Understanding the significance of Lent, fasting

Published 10:27 pm Saturday, February 22, 2020

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Brad McKenzie

In life, there is no way to overemphasize the necessity of intentionality. 

Finding positive ways to accentuate imperative disciplines and practices is the task and challenge of families, schools, offices and the church.

Life gains made via strategic actions and distinct seasons may not be seen at the moment but can provide lasting transformation into the future. With this in mind, let’s discover together a case for the Christian Season of Lent.

During Lent, the 40–day period before Easter, Christians across the world contemplate the meaning of the Cross of Christ.  

The Church seeks after a keen spiritual renewal through prayer and reflection on the sufferings of Christ, our need for God’s salvific grace, and the hope of the resurrection of all believers.

The earliest Lenten practices trace back to the early church.  New Christians seeking to be baptized on Easter Sunday would take part in a 40 day fast (excluding Sundays) and discipleship training.  This 40-day period mimics the 40 days Jesus spent in the wilderness after his baptism.

During this time, converts would contemplate the cost of discipleship and the grace necessary to live a Christian life.  

Soon, the Christians disciplining the new converts found that they, too, could experience a renewed understanding of the Cross and the grace of God.  It then became the tradition for all Christians to participate in fasting and prayer 40 days before Easter.  

To many, the word “fasting” means a total abstention from all food.  

In the historic church, it meant a disciplined diet so that your appetites become a spiritual alarm to pray and spend time with God.

When Jesus taught us to pray, he did not say, “If you elect to pray, do it this way…”  and when he taught about fasting, he did not say, “If you elect to fast, do it in this way…”

No, he said, when you pray and when you fast, you are not to make a show of it.  

A fast is an act of devotion to God.  Fast whenever you need intensive prayer.  

Your appetite acts as a prayer alarm; instead of eating your usual food item or meal, you pray.  That keeps you focused all day long.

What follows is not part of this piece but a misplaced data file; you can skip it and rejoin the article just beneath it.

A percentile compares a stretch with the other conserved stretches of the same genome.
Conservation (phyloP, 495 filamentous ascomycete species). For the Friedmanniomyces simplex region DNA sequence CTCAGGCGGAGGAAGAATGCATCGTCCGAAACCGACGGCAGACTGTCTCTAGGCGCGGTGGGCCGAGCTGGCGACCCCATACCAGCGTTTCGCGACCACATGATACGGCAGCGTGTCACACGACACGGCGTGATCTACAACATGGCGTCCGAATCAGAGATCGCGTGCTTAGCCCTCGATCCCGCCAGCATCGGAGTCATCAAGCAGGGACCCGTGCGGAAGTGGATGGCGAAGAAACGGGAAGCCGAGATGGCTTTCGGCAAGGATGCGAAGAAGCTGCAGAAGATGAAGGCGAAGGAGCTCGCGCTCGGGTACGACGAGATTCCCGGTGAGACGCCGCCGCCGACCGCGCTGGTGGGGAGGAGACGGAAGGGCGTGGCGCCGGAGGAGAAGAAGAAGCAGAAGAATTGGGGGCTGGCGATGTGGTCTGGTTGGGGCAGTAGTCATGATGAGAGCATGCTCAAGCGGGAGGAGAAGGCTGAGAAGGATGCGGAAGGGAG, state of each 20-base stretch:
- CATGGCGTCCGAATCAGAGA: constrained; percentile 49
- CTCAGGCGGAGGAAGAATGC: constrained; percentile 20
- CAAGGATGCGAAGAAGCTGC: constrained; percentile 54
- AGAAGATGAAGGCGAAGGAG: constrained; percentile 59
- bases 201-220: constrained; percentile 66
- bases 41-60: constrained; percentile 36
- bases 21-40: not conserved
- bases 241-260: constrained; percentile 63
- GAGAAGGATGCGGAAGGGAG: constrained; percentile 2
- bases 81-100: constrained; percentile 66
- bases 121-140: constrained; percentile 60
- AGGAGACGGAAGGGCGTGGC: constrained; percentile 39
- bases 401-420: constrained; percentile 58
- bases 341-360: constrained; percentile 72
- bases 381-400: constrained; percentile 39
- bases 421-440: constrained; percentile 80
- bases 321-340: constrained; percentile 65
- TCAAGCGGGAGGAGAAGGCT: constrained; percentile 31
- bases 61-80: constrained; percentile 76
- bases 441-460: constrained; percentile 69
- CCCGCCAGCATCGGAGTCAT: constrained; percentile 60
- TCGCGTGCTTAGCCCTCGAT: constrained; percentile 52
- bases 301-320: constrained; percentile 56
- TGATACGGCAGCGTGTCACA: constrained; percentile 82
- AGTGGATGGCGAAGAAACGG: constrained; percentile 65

If you are going to fast, just omit a meal or an item or two from your diet.  

You can even fast activity or hobby that you enjoy.  

Fast something that you will miss.  

Every time you get an appetite or a desire for those items, you will be reminded of your fast, and you can pray instead of eating or participating in the activity.  This will have immense spiritual benefit.

As the Christian calendar progressed, another Lenten practice emerged.  

The Church began to have a special emphasis on the first day of Lent.  They would place ashes on each person’s head.  

In receiving the ashes, Christians were committing to remember and reflect on the Cross.  This and the practice of Lent has been celebrated for over 1,000 years.  

This season reminds us that through Christ, we experience grace and victory over death.  

Anything action or specific observance can become rite or just actions for the sake of religious observance. 

Like many of you, I did not grow up in a Christian tradition that observed or practiced Lent. Early on in my theological and pastoral education, I was introduced to the practice and I found deep meaning and significance, so much, I have led every congregation where I have ministered to follow the same.

The word lent has both secular and faith meanings. 

From the Old English, it points to the season of spring, new birth and the lengthening is days. Since the Easter season always coincides with the coming of spring, the Church adopted this word to be the name for this power practice and time.

Lent will not save you, that only comes through the death and resurrection of Jesus. 

Lent will not sanctify you, that is a gift of grace from the Holy Spirit that comes only in the surrendered life. 

Lent will not get you extra crowns in heaven, but it can enrich your life in Christ now.

I invite you to join me and millions of others around the world in preparing yourself for Easter Sunday. 

To not let these days pass doing the same thing expecting the same results. 

Even if your local church does not follow this path, you can choose to focus. Whatever you do be intentional and do it in the spirit of worship and surrender while seeking to be different after the 40 days.

Above all, remember in your weakness, Christ died for you! That is Good News!


Rev. Brad McKenzie is Lead Pastor at Orange First Church of the Nazarene, 3810 Martin Luther King Jr. Drive, in Orange.